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A note on turning ch in my patterns

IMPORTANT - making my designs square

Many have found a few of my designs impossible to make square. In reworking the Mandala Geometric pattern, I’ve finally worked it out!

Many of my designs won’t work with 3 turning ch for a UK tr (US dc). Only 2 turning ch will make them square.


When you make a tr (US dc), you make one dc (US sc) on top of another - draw through 2, draw through 2. A dc (US sc) is one chain high.

The only time I use 3 (tight) turning ch for a tr (US dc) is when using foundation ch. You end up with 2 ch to represent the tr and one to represent the top of the st. If you use 2 ch, you are in effect working into the body of the st. You’ll notice the top of a tr looks like a ch, so the third ch creates that.

In turning (over or around as in my no-hole corners), you only need to reproduce the equivalent of a dc on top of a dc = 2 ch. I’ve seen a few tutorials on how to...

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Stripes and more

The strips of stripes have caught my mind. I wondered what would happen if you combined them with squares. This is what I came up with.

STRIPES SQS DIAMONDfinal 110317signed.jpg

There were a few test squares generated in making this. They’ll end up in another piece! LOL

It’s the graduated colours that make this work.

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Storm at Sea patchwork in crochet

In allowing access to this pattern, I grant the right to make this blanket for your own use or as a gift. It would be a joy if I was acknowledged as the designer. I reserve all rights to the images.

This design uses three different blocks to create the large block -
Diamond in a square (4), Diamond in a rectangle (4) and Square/Diamond/Square (1).


I have used English terms throughout. There is little if nothing original in what’s been done here. You’ve probably used most of the techniques used.

storm at sea quilt top 271113.jpg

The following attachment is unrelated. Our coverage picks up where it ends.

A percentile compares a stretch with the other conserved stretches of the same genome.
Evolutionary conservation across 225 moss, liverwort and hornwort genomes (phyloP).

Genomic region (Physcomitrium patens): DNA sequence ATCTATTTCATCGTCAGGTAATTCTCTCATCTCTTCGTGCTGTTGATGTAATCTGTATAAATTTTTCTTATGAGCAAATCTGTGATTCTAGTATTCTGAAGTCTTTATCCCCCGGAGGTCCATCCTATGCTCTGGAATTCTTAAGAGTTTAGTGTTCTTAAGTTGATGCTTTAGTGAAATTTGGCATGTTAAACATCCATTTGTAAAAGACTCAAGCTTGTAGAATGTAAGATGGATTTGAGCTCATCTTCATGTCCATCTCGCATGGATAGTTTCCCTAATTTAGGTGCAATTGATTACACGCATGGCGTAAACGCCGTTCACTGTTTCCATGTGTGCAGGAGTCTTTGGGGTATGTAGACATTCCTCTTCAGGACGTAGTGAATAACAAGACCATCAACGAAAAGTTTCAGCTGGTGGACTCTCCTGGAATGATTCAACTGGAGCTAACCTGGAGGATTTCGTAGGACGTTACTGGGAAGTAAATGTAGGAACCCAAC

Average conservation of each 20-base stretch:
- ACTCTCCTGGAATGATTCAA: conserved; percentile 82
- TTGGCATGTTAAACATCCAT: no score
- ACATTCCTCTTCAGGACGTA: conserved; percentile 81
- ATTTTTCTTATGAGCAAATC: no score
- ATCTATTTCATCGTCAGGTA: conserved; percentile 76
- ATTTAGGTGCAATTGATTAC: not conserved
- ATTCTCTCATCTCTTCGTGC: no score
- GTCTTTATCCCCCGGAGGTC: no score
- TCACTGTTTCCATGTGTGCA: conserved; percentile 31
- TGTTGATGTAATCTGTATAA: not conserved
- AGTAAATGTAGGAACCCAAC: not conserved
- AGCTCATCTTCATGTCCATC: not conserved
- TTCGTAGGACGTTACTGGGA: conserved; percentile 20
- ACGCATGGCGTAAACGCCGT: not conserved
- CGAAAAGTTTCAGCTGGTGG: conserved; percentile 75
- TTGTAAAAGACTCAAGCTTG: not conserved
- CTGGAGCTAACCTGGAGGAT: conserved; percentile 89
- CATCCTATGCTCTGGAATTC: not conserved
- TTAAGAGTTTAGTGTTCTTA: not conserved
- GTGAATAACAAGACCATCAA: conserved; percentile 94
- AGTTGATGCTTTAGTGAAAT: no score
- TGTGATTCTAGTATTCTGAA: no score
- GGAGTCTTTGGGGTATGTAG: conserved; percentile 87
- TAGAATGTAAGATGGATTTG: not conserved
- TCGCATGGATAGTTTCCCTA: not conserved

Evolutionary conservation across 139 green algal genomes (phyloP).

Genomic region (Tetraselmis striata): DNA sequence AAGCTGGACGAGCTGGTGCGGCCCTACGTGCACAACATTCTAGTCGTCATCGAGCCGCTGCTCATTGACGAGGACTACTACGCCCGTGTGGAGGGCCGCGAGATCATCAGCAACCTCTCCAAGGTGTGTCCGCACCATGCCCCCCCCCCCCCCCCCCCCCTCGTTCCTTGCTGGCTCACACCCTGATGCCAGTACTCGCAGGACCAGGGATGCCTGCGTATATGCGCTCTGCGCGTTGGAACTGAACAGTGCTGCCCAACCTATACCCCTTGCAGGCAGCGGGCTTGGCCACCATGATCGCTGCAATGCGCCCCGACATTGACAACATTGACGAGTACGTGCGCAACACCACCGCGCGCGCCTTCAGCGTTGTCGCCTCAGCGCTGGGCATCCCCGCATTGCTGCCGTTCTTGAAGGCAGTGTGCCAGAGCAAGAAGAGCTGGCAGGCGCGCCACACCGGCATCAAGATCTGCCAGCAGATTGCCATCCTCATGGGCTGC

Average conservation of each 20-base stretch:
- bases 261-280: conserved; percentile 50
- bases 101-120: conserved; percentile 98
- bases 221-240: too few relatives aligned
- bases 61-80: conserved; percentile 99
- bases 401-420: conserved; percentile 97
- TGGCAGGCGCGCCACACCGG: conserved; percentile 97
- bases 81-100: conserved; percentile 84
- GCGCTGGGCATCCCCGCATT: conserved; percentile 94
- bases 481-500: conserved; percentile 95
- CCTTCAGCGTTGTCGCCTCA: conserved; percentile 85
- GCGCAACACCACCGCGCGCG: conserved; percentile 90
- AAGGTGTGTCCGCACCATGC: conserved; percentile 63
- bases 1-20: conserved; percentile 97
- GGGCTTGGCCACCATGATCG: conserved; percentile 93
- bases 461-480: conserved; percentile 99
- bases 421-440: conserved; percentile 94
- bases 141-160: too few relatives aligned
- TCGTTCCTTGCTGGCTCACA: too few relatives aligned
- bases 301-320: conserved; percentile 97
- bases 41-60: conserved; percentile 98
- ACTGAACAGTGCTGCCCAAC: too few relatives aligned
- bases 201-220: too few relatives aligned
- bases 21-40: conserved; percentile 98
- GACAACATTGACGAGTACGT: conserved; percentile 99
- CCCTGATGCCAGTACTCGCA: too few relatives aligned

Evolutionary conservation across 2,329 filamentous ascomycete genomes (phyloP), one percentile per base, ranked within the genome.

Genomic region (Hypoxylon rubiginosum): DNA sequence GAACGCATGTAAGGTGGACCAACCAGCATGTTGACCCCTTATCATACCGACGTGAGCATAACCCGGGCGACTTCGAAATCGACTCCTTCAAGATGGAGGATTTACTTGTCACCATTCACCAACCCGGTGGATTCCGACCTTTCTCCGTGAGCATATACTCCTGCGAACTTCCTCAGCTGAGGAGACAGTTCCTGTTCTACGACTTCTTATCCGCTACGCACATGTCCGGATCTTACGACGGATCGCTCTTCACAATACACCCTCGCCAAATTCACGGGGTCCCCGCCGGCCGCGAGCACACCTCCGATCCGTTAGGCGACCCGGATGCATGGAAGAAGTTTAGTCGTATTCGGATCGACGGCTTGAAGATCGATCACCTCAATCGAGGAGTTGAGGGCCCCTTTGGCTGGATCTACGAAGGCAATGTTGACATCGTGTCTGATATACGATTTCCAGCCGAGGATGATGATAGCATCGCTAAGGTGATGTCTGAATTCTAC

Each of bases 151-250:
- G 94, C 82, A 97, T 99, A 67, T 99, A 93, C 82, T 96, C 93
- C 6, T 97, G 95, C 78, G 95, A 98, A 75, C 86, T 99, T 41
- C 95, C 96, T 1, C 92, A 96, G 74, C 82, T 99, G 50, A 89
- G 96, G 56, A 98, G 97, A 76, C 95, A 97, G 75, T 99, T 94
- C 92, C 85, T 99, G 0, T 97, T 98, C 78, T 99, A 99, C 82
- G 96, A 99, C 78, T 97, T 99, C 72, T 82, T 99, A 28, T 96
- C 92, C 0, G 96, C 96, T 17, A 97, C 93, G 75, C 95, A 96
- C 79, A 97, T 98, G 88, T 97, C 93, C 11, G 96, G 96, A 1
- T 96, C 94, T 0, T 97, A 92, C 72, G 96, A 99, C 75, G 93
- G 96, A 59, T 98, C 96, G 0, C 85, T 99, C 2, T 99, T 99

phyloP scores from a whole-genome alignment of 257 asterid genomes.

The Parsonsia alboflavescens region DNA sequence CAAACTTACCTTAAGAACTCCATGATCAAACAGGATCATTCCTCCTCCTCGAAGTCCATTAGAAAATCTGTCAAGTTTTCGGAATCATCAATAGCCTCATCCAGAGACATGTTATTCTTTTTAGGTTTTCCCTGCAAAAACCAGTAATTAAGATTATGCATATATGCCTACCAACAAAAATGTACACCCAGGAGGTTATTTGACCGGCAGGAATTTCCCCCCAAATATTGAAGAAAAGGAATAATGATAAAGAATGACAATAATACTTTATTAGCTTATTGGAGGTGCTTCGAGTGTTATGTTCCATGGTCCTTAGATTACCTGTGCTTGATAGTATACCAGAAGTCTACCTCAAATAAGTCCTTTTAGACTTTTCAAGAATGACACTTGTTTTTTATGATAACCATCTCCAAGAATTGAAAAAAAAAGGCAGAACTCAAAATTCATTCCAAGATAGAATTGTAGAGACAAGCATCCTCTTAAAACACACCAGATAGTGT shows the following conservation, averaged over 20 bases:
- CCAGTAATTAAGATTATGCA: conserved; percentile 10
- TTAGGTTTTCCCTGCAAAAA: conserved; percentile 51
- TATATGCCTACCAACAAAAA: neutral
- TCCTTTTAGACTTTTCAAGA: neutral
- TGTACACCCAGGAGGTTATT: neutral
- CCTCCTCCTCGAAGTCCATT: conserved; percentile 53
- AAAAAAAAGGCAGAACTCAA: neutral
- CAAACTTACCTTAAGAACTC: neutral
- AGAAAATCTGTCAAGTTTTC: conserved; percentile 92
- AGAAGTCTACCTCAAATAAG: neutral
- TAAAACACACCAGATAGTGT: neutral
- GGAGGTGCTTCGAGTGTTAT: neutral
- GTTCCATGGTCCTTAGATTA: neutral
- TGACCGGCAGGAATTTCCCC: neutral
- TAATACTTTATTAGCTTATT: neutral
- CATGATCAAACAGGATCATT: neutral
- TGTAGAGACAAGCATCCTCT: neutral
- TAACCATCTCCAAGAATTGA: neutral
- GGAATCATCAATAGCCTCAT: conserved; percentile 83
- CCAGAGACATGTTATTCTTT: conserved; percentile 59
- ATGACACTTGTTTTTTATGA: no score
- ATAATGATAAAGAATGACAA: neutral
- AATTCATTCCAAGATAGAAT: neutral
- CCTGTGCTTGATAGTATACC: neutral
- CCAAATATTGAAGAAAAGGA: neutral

This design can easily be made in any size because it is only dictated by the size of the diamond in the square – simply make that to the size you like and the rest will work from there. The Diamond in a rectangle is the size of two Diamond in a squares side by side. The Square/Diamond/Square will match the long side of the Diamond in a rectangle.  
Work the Diamond in a Square...

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Strips of Stripes - eye-wiggle

After sorting some yarn, I found a lot of scraps & started to think of a simple way to use them up. As most of my work is donated to charity, I prefer maximum warmth, so granny squares were out LOL

ALTERNATING STRIPS prog4 050117signed.jpg

This is what I came up with. It’s quick to work up and once assembled, really does almost confuse your eyes.

ALTERNATING STRIPS prog4 VERT 050117signed.jpg

It’s a simple idea, but the effect is eye-catching! Not sure which way around I prefer!

The finished product - about 44" x 48"

ALTERNATING STRIPS final 070117signed.jpg

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How many loops on the hook? UK & US terms

Having grown up with only UK terms, this is a question I hadn’t heard before finding crochet on the internet - mostly in US terms.

It might help those who find it hard to swap between the two sets of terms to know US terms relate to HOW MANY TIMES YOU DRAW THROUGH LOOPS. UK terms relate to HOW MANY LOOPS ARE ON THE HOOK!

The terms are almost the same, except in US terms, sc (single crochet) takes the place of dc (double crochet) in UK terms. Then the terms all move up one step - US dc becomes tr (treble or triple) UK, etc.

So in US terms, sc means draw through once, dc means draw through twice.

In UK terms dc means there are two loops on the hook before drawing through, tr means three loops on the hook before drawing through.

In both terms, all basic stitches relate to drawing through two loops until there is only one left.

So don’t be afraid if you see a different set of terms...